The difference between SES, AES and QES



eSignature Legality Summary

Under South African law, a written signature is not necessarily required for a valid contract – contracts are generally valid if legally competent parties reach an agreement, whether they agree verbally, electronically or in a physical paper document. Section 13(2) of The Electronic Communications and Transactions Act (ECTA) specifically confirms that contracts cannot be denied enforceability merely because they are concluded electronically or through data messages. To prove a valid contract, parties sometimes have to present evidence in court. Leading digital transaction management solutions can provide electronic records that are admissible in evidence under section 15 of ECTA, to support the existence, authenticity and valid acceptance of a contract.

Use Cases for Standard Electronic Signature (SES)

Use cases where an SES is typically appropriate include:

  • HR documents, such as employment contracts, benefits paperwork and other new employee onboarding processes
  • commercial agreements between corporate entities, including NDAs, procurement documents, sales agreements
  • consumer agreements, including new retail account opening documents
  • real estate documents, including lease agreements for residential and commercial real estate not lasting for a period of more than 20 years

Use Cases for Other Types of Electronic Signature (e.g. Digital Signature, AES[1], QES[2])

Use cases where an electronic signature other than SES may be required include:

  • When a signature is required by law, but the law does not specify the type of signature required, it can only be signed with an advanced electronic signature as defined by ECTA, which is, in practice, equivalent to a QES is Europe. South Africa’s advanced electronic signature is required for:
    • A suretyship (General Amendment Act, 1956)
    • Signing as a Commissioner of Oaths (Justices of the Peace and Commissioners of Oath Act, 1963)

Use Cases That Are Not Typically Appropriate for Electronic Signatures or Digital Transaction Management

Use cases that are specifically barred from digital or electronic processes or that include explicit requirements, such as handwritten (e.g. wet ink) signatures or formal notarial process that are not usually compatible with electronic signatures or digital transaction management.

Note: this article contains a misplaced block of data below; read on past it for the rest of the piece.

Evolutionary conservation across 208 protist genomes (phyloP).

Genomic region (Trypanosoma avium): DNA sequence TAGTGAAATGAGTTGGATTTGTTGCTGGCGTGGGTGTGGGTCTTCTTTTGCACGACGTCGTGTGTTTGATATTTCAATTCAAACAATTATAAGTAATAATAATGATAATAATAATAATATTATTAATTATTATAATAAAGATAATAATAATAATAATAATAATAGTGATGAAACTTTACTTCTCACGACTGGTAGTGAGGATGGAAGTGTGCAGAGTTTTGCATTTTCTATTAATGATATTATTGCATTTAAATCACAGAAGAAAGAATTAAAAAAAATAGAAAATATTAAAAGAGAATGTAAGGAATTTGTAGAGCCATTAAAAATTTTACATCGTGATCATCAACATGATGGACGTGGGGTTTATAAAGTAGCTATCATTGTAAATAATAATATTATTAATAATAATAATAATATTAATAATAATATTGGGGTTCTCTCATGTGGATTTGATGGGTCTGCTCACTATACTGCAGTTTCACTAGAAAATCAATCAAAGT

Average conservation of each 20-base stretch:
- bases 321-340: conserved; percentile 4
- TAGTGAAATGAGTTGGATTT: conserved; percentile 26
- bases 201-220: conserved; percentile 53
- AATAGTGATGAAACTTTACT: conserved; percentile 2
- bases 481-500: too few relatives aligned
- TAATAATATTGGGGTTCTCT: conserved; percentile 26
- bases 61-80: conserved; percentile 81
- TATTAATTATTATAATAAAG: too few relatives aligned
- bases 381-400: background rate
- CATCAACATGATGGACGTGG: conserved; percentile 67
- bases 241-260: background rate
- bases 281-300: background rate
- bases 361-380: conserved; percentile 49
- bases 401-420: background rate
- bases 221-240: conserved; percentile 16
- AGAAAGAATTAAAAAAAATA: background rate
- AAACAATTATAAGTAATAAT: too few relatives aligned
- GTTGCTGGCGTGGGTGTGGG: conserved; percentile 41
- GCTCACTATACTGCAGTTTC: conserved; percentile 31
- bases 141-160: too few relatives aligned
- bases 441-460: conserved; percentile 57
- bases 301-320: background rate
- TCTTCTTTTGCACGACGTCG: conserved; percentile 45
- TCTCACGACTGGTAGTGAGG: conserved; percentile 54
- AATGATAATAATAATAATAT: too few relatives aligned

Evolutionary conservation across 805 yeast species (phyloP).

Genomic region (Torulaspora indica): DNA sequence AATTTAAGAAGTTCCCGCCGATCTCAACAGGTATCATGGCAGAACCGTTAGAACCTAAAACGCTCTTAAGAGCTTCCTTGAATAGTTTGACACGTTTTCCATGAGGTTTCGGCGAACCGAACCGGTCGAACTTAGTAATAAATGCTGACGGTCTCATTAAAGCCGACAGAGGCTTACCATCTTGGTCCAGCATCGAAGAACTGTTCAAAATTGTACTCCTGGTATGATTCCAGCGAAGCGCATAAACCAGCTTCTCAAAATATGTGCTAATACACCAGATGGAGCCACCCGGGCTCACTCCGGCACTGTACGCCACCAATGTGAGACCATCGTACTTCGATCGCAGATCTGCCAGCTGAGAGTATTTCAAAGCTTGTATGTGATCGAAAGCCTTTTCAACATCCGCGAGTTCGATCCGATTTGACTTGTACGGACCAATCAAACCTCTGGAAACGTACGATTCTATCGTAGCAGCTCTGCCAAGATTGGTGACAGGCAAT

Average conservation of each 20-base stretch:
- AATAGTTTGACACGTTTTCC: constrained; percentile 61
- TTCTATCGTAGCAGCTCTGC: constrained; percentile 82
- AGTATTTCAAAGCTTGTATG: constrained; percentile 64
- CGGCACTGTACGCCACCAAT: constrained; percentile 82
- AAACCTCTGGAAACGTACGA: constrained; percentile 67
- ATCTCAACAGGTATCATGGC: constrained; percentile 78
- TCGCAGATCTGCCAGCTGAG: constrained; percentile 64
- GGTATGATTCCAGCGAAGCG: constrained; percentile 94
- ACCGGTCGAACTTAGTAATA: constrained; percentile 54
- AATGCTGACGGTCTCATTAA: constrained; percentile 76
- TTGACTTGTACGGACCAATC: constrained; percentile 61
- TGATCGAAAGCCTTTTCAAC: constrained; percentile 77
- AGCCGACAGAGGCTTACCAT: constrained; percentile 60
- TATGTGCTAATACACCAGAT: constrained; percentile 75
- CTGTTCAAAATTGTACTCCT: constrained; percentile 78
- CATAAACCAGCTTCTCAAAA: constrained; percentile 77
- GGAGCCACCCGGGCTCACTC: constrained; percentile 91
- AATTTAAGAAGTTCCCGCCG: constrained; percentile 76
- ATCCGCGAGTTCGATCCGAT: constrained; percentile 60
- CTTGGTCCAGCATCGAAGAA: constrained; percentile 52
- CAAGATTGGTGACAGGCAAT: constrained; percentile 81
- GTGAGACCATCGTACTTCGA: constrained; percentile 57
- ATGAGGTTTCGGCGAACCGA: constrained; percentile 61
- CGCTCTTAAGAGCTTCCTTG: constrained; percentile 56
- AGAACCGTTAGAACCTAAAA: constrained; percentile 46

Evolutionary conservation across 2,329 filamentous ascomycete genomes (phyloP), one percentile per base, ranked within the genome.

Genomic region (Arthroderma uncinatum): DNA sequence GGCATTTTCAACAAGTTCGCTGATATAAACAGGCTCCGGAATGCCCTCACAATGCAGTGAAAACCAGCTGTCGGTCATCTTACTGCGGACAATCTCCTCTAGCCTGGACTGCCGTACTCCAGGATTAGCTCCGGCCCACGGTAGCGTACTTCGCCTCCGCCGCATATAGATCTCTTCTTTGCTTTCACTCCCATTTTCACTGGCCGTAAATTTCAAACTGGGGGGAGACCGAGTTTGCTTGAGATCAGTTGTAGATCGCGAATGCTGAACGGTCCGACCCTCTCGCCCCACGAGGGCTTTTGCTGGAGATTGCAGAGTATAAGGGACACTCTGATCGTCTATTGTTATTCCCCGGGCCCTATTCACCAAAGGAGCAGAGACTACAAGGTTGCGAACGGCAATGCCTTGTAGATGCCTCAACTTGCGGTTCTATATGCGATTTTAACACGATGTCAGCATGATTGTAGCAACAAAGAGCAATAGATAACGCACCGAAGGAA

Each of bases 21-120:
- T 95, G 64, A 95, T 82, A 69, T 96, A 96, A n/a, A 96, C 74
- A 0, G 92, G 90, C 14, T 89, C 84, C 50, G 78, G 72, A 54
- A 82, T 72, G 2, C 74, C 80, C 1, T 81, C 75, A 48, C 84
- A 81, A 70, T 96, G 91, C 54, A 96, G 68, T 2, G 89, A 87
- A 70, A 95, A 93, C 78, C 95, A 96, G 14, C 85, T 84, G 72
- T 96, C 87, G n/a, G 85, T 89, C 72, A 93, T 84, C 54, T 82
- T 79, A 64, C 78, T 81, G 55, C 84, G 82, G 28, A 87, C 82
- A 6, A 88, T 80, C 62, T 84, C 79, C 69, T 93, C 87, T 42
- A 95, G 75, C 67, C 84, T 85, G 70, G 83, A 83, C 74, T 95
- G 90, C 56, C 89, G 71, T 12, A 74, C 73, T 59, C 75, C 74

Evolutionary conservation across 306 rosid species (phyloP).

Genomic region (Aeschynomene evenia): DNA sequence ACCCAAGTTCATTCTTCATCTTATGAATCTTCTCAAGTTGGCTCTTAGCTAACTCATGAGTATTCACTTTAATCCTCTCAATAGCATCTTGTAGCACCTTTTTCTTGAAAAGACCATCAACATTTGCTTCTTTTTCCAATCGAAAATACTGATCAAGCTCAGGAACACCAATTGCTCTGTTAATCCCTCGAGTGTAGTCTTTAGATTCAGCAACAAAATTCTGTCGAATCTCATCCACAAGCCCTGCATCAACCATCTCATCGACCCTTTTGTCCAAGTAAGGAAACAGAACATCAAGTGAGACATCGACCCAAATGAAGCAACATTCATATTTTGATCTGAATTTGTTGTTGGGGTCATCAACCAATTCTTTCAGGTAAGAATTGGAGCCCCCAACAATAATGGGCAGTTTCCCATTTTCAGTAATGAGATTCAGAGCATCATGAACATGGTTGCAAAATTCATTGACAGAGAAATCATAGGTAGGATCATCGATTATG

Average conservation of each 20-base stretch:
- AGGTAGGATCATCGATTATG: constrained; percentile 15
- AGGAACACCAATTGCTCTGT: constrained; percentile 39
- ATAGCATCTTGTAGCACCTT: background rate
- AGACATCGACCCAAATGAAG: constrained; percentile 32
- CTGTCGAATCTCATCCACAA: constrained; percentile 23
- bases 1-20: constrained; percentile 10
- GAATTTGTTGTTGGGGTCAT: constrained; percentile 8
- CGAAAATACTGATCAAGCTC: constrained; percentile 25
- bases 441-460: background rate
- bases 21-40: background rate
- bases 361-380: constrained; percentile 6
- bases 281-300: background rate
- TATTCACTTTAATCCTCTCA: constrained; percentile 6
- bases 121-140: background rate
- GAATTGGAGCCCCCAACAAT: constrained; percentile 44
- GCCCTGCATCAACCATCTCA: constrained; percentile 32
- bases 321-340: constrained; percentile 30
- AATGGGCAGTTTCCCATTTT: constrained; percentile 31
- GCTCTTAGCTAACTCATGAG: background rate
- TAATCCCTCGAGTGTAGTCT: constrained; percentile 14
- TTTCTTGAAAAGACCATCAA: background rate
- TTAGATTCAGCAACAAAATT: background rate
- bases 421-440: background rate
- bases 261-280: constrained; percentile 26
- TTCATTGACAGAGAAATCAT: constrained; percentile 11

• Handwritten – contracts for transfer or sale of immovable property, including sectional titles and mortgage bonds (excluded from ECTA)
  • Handwritten – deeds and long term leases for a period of more than 20 years, (excluded from ECTA)
  • Handwritten – wills and codicils (excluded from ECTA)
  • Handwritten – bills of exchange (e.g., cheques) (excluded from ECTA)
  • Handwritten – license of intellectual property, IP transfers and employee invention agreements (Patents Act, 1978, the Design Act, 1993, the Trade Marks Act, 1993 and the Copyright Act 1978)

[1] An AES is an “advanced electronic signature”, a type of electronic signature that meets the following requirements: (a) it is uniquely linked to the signatory; (b) it is capable of identifying the signatory; (c) it is created using means that are under the signatory’s sole control; and (d) it is linked to other electronic data in such a way that any alteration to the said data can be detected.

[2] A QES is a specific digital signature implementation that has met the particular specifications of a government, including using a secure signature creation device, and been certified as ‘qualified’ by either that government or a party contracted by that government.